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ART, BEER, & SNEAKERS :: Warsteiner's Andy Chiu on Authenticity

ART, BEER, & SNEAKERS :: Warsteiner's Andy Chiu on Authenticity

Cutting his teeth at German sneaker giants Puma and adidas before moving on to a creative director position at Germany’s largest privately owned brewery Warsteiner, Andy Chiu is in an interesting position to understand the differences and similarities between marketing beer and marketing sneakers. In some ways, the best way to exemplify the bridge between these two industries is Warsteiner’s artist collection. The project selects the work of 6 high profile street artists at a time to decorates a limited collection of beer bottles. The bottles are randomly included in Warsteiner beer cases, a practice that bears a striking resemblance to sneaker marketing techniques. The latest artist collection from Warsteiner attracted the likes of FAFI, D*Face, Ron English, Kevin Lyons, James Jean, and ROIDS to use Warsteiner beer bottles as a canvas for their visual creations.

Next time around, we’ll talk to Andy about Warsteiner’s involvement in competitive hot air ballooning. Just kidding.

CHRIS DANFORTH: What makes Warsteiner’s marketing approach unique today? What has changed since you took the position of Brand & Creative Director?
The significant change within our marketing was that we approached a wider consumer base and became a more innovative, progressive company. Don’t get me wrong, the brand has always been one of the most progressive brands in Germany, but the world is moving faster than ever and some changes haven’t been fully embraced. I think the fact that I had the opportunity in the first place on this platform proved Warsteiner in itself was willing to take a chance on me. Ha! As the Brand & Creative Director, I changed our art direction in terms of visuals, communication, and approach to customers and consumers. Despite all this, the product has not changed, and we’re still the same since our day one which dates back to 1753. Germany has strict rules on how to brew our beer – that means changes are not often initiated. My work includes fundamentals such as overseeing digital, but also a lot of strategies focused on the future. We have a very broad base of consumers (from 16 to 100 something?) and being channel adequate is our primary focus that I have injected over the last years.

What specific cues have you taken from sneaker marketing to apply to the alcohol industry?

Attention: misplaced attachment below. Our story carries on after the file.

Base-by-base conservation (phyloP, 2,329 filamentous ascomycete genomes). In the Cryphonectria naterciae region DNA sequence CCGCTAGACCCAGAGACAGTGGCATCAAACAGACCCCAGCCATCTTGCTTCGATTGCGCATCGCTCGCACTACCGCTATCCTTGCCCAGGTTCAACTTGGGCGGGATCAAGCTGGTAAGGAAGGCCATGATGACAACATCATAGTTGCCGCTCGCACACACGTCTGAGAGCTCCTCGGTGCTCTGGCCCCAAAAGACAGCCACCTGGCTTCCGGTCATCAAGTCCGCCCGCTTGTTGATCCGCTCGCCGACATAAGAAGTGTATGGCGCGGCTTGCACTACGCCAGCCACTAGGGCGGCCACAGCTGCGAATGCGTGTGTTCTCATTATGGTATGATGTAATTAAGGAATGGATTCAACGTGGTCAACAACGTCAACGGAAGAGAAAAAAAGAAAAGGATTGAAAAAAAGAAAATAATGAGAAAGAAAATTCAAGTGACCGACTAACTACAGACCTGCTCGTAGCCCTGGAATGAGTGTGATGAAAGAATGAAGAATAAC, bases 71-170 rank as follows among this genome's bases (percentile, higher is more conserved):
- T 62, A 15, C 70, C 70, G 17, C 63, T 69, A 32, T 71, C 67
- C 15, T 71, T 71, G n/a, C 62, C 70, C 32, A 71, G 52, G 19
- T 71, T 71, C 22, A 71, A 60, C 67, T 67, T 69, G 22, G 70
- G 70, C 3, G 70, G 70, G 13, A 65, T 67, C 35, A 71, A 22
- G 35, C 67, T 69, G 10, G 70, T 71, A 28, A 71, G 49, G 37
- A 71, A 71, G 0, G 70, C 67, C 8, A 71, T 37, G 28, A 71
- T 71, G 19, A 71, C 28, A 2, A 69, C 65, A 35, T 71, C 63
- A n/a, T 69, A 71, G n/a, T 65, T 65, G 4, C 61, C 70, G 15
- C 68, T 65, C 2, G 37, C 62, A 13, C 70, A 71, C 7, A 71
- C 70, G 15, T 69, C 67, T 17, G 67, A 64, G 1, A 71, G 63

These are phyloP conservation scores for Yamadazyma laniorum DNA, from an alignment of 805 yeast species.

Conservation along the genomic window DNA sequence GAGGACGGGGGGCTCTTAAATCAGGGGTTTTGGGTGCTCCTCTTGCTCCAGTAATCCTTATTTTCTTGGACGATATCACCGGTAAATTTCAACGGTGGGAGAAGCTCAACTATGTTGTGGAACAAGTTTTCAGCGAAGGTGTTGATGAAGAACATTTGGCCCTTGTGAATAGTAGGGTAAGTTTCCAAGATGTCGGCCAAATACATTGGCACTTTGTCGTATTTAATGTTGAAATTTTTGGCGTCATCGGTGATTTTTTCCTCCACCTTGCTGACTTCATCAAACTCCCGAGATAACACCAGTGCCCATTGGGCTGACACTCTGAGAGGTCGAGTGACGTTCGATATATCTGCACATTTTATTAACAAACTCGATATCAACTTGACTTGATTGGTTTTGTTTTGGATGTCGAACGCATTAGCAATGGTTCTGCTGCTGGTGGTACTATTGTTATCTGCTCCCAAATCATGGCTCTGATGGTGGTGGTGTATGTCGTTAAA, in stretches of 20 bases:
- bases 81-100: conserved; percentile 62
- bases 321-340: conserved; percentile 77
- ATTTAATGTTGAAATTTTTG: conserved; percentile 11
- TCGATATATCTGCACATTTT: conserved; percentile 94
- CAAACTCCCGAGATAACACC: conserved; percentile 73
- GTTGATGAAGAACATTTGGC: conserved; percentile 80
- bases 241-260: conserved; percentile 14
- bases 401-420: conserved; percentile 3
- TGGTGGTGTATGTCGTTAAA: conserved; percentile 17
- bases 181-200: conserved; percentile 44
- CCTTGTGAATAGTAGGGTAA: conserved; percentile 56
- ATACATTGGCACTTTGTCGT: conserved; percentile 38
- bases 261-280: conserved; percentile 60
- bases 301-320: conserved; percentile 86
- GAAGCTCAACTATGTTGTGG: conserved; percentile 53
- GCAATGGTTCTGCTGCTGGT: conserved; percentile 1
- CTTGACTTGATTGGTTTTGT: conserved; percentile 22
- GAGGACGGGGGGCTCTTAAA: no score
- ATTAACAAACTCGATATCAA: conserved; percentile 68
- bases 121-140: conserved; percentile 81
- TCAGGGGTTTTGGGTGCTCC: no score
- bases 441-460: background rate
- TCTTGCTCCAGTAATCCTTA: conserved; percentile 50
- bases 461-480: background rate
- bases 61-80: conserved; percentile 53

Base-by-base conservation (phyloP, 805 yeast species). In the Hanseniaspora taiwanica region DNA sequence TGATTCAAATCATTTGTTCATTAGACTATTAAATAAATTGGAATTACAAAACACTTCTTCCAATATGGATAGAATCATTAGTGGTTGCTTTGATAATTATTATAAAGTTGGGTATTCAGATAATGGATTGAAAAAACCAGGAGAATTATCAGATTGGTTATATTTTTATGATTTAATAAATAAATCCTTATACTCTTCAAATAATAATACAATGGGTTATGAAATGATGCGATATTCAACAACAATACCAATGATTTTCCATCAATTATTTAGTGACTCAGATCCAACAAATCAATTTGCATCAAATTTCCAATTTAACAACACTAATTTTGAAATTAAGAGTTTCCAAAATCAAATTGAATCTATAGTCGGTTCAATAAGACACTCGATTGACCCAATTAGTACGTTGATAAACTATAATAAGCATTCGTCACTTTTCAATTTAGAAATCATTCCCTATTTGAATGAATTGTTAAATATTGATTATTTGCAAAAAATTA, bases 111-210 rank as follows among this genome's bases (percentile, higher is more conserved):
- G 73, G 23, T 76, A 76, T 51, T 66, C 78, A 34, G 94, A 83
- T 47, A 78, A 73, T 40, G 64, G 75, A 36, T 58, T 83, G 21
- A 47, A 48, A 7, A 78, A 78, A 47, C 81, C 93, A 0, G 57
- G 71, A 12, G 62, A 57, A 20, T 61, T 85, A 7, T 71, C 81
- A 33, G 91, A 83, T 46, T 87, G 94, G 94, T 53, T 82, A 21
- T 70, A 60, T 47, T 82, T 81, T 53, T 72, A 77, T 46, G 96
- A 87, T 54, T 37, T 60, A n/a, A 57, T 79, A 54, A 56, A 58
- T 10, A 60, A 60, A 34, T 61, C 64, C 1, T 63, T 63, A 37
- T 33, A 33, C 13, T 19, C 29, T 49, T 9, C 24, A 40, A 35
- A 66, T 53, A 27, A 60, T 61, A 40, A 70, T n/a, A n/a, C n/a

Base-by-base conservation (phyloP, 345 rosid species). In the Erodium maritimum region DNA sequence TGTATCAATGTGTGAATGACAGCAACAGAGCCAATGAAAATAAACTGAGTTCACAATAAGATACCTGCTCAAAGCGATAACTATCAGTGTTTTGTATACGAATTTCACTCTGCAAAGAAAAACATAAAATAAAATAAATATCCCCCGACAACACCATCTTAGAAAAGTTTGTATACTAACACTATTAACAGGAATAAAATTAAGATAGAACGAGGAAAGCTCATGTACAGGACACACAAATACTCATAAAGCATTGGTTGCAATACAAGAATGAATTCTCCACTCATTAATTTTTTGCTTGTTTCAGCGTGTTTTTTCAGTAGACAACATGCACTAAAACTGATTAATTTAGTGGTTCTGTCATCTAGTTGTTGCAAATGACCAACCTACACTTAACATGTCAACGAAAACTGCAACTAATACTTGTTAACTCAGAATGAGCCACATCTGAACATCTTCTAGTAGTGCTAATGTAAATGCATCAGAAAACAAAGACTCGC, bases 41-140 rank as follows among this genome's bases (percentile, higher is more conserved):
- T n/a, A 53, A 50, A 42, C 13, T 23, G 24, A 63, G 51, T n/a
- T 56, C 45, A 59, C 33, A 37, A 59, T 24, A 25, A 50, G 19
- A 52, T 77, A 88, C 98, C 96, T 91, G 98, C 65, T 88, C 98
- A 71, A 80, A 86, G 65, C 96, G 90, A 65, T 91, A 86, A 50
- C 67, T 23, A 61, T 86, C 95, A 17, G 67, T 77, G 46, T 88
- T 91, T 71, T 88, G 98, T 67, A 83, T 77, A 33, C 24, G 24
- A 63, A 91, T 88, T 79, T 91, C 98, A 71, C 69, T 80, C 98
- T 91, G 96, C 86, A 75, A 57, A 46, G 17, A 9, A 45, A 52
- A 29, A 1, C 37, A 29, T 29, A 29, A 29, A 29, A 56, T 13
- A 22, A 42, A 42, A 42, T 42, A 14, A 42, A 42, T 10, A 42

At first glance, there seems to be a lot of differences between these two industries. But in reality there are a lot of commonalities. I’ve been in the game for many years working on different levels and in different functions that for me authenticity is the core. The consumers out there these days are overloaded with information and products, resulting in numerous choices. I know it sounds quite generic and at times cliché to use the word authentic, but I believe that people can feel and perceive what has been done with love and was done with the purpose. In retrospective, when I was with Kiehl’s, Mercedes-Benz, adidas, or Puma – telling the real story was injected in every project I was involved without losing focus on the brand, concept, product, and the commercial aspect.

How can the limited edition product model be applied to beer/spirits? What are some of your favorite personal examples of crossover marketing between sneaker/spirits industries?
In my opinion, there isn’t a precise blueprint on how to run a collaboration with a sneaker brand or beer brand. Every day there are so many dope collabs, concepts, and products being released. Everyone is raising the bar higher and higher… which is a healthy competition in my point-of-view. Overall, I have to say: What is the objective? And then go from there. When it comes to spirit collaborations, I like the stuff Heineken and Hennessy are doing. To me, they are continually enhancing their footprint as a brand and their consumer base. At the end of the day, it is a mass product where the challenge is to be able to reach everyone. From my previous projects, I really liked the beer cans I did for the Nike Air Yeezy 2 Launch. It was a quick shot back then. Of course, there were things that could have been done better, but for the quick turnaround, I was very happy for the result. I sent some to Don C and crew which eventually saw them displayed at the RSVP Gallery in Chicago. Another project I’m proud of is the Warsteiner Art Collection. I’ve been big into art and graffiti since getting involved in the scene when I was a lot younger, so there’s a definite respect for the movement there.

Do you feel unique marketing campaigns for spirits/beer are more common in Europe versus North America?
Marketing around beer is still very traditional. Compared to the US – it is less entertaining and exciting. But I believe it is just a matter of time when this will change.  

What is the incentive for artists like Kevin Lyons or D*Face to collaborate with Warsteiner?
I think there are many incentives to work with us. The culture around the art has changed a massively. With Warsteiner, artists have the option to show their work on a different platforms that enable them to reach more and different people. I’m pretty sure that our collaboration has inspired people to get envolved and enjoy art.

Any hints at future projects?
There are so many things going on with me right now, on both a professional and personal level for myself. I need to take two steps back and reflect on it all. It’s a little early to give too much detail regarding my upcoming projects.


Follow Andy on Instagram. 

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